The Widow Clicquot: The Story of a Champagne Empire and the Woman Who Ruled It

The Widow Clicquot: The Story of a Champagne Empire and the Woman Who Ruled It

Tilar J. Mazzeo

Language: English

Pages: 0

ISBN: 1400141702

Format: PDF / Kindle (mobi) / ePub

Veuve Clicquot champagne epitomizes glamour, style, and luxury. But who was this young widow-the Veuve Clicquot-whose champagne sparkled at the courts of France, Britain, and Russia, and how did she rise to celebrity and fortune? In The Widow Clicquot, Tilar J. Mazzeo brings to life for the first time the fascinating woman behind the iconic yellow label: Barbe-Nicole Clicquot Ponsardin. A young witness to the dramatic events of the French Revolution and a new widow during the chaotic years of the Napoleonic Wars, Barbe-Nicole defied convention by assuming-after her husband's death-the reins of the fledgling wine business they had nurtured. Steering the company through dizzying political and financial reversals, she became one of the world's first great businesswomen and one of the richest women of her time. Although the Widow Clicquot is still a legend in her native France, her story has never been told in all its richness-until now. Painstakingly researched and elegantly written, The Widow Clicquot provides a glimpse into the life of a woman who arranged clandestine and perilous champagne deliveries to Russia one day and entertained Napoleon and Josephine Bonaparte on another. She was a daring and determined entrepreneur, a bold risk taker, and an audacious and intelligent woman who took control of her own destiny when fate left her on the brink of financial ruin. Her legacy lives on today, not simply through the famous product that still bears her name, but now through Mazzeo's finely crafted book. As much a fascinating journey through the process of making this temperamental wine as a biography of a uniquely tempered woman, The Widow Clicquot is utterly intoxicating.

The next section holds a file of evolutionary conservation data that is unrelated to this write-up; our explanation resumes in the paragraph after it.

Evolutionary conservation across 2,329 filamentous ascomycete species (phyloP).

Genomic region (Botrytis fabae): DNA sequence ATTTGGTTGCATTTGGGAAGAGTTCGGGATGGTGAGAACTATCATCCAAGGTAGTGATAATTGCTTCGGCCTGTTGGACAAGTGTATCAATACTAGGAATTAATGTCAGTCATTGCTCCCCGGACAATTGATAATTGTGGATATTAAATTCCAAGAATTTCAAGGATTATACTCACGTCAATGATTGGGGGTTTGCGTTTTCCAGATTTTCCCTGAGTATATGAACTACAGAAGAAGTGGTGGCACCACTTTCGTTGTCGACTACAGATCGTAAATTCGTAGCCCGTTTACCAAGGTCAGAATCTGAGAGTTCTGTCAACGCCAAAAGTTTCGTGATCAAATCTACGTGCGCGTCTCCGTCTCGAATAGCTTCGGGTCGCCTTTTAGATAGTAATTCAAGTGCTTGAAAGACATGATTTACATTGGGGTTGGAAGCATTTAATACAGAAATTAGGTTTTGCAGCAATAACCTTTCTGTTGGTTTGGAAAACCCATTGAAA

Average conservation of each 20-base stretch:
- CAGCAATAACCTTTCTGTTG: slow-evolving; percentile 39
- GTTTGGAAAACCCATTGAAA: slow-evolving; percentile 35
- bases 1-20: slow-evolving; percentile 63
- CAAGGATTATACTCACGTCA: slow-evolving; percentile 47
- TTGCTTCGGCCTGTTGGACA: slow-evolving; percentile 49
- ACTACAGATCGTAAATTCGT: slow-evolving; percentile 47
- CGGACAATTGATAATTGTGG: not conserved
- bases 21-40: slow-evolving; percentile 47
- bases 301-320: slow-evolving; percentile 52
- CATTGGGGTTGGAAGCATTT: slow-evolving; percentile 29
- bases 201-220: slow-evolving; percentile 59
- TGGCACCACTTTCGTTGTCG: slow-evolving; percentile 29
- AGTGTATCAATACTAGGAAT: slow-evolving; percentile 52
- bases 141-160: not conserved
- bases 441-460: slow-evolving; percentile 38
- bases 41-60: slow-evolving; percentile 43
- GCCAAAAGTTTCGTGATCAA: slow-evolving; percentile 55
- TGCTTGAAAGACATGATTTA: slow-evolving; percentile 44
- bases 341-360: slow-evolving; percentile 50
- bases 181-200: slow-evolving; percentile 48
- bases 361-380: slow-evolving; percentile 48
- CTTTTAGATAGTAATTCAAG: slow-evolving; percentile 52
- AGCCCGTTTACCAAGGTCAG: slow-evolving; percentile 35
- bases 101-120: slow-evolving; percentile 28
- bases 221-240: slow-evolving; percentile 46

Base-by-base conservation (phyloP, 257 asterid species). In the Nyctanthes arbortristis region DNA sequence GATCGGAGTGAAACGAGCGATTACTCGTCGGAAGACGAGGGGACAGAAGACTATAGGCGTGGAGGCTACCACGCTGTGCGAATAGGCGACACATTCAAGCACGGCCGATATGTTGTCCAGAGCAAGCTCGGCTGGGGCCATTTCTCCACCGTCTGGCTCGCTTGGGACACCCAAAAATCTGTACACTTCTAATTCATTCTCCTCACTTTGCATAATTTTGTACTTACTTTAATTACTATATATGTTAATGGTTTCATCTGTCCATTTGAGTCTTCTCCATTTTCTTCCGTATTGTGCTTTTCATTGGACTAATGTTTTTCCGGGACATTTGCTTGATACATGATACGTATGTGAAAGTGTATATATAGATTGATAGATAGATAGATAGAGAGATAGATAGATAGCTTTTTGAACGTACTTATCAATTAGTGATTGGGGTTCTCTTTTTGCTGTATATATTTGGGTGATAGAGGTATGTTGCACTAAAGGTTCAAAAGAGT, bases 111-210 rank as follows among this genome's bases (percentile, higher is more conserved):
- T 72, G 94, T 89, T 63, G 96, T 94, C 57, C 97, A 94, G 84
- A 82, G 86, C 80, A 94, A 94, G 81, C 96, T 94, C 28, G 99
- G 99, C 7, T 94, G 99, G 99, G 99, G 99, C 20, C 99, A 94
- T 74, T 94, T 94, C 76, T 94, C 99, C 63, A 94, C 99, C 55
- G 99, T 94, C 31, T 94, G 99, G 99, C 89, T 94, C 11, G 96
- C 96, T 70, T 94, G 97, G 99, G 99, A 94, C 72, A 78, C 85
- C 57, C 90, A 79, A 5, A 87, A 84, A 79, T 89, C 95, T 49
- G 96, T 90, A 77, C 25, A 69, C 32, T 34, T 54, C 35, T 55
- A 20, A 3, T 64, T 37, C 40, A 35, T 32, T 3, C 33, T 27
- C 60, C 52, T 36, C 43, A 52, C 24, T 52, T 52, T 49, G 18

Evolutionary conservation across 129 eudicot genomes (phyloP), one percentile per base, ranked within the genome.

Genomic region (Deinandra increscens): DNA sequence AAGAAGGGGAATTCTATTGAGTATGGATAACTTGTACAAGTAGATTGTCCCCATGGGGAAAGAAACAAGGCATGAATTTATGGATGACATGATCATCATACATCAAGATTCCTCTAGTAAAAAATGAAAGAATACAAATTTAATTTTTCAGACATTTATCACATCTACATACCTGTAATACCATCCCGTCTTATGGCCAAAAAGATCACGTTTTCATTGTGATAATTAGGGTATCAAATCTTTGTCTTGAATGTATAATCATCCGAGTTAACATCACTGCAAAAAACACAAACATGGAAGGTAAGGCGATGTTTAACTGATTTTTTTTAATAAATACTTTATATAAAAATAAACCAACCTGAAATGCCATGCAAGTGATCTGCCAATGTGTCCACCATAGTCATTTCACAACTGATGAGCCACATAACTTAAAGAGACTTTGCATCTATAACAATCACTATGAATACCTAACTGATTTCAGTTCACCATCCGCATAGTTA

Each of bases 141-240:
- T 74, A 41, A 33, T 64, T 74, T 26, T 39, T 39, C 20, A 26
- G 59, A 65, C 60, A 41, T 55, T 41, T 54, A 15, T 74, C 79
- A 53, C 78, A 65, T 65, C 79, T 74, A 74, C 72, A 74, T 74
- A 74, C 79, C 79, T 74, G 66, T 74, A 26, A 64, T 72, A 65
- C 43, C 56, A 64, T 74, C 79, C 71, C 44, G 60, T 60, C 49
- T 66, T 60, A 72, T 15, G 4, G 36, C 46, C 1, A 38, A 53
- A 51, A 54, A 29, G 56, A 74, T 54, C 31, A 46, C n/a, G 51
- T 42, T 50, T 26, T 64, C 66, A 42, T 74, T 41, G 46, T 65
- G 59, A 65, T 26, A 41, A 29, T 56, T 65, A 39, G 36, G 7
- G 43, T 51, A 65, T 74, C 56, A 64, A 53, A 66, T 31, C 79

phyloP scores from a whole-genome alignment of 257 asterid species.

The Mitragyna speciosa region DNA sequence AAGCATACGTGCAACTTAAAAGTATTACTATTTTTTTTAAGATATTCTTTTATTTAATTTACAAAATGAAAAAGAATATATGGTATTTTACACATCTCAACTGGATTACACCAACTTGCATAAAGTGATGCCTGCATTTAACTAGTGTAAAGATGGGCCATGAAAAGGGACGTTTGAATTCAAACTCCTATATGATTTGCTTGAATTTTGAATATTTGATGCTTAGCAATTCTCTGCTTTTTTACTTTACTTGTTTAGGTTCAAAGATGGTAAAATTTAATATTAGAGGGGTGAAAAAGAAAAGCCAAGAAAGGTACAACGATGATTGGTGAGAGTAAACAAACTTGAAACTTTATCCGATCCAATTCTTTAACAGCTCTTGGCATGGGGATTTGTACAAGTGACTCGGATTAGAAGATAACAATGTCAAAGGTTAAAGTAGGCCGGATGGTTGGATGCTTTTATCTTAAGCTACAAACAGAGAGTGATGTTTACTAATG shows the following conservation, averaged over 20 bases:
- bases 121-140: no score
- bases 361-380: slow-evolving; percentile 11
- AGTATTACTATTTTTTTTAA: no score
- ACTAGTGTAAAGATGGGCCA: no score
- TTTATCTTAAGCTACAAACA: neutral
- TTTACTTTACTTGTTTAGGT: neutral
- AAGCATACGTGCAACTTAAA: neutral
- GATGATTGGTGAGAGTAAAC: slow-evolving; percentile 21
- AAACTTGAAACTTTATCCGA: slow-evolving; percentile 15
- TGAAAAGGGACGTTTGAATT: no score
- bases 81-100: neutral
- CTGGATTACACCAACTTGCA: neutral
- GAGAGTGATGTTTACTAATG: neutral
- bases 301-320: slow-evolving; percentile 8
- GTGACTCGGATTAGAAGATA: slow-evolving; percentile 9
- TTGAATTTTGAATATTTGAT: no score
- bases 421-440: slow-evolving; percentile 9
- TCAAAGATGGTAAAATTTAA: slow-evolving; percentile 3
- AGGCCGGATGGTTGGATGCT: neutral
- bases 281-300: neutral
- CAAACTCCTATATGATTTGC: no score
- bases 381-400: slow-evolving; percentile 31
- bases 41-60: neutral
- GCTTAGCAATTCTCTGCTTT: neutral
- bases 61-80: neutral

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fully intended to do. As a widow, Barbe-Nicole was entitled to manage her own affairs. It was a unique situation in French culture at the beginning of the nineteenth century. Widows had all the social freedoms of married women— and most of the financial freedoms of a man. Under the laws of the Napoleonic Code, a married businesswoman had a shadowy legal existence. According to statute, a woman entrepreneur could not defend even a simple contract without her husband’s permission. But as a widow—and

since spring that, soon, expensive licenses would be required for all shipments abroad. Besides, Alexandre’s son Jérôme had now completed his commercial education, and Alexandre was understandably eager to set up his son in the trade. There was no reason to commit Jérôme to a long-term partnership in a failing family business with a young widow several years his senior—especially one who clearly wanted to run the family business herself. Barbe-Nicole, it seems, had no intention of marrying again,

recognition in the island nation, was having even greater success. But the seasonal British market could not keep all the champagne makers in the region afloat. The next year they learned that one of their competitors, the firm of TronssonJacquesson, was bankrupt. By the summer of 1811, Barbe-Nicole could be forgiven for feeling a bit panicked. Despite the slow collapse that year of the French economic blockades, the allied counterblockades had lost none of their sting. That spring, she had orders

business. When we look at the names of the famous champagnes on our grocery store shelves, the so-called grandes marques, it should come as no surprise that these are the names of Barbe-Nicole’s nineteenthcentury competitors. Jean-Rémy Moët and his son-in-law Pierre-Gabriel Chandon. Jules Mumm. Louis Roederer. Charles Heidsieck. Her grandmother’s family, the pioneering Ruinarts. A small group of entrepreneurs modernized the champagne industry and made vast fortunes in the process. The Widow

assassins,” the champagne made in 1811, during the year of the comet. Since those long-ago days of her marriage to François, Barbe-Nicole had found pleasure in watching the work of the harvest and looking out over the rolling fields of low vines, rising as a verdant haze in the early morning hours. From Boursault she could watch the harvest from her upstairs windows. There were the sounds of low voices in the distance and the creaking wheels of donkey carts, as small baskets of sugary grapes were

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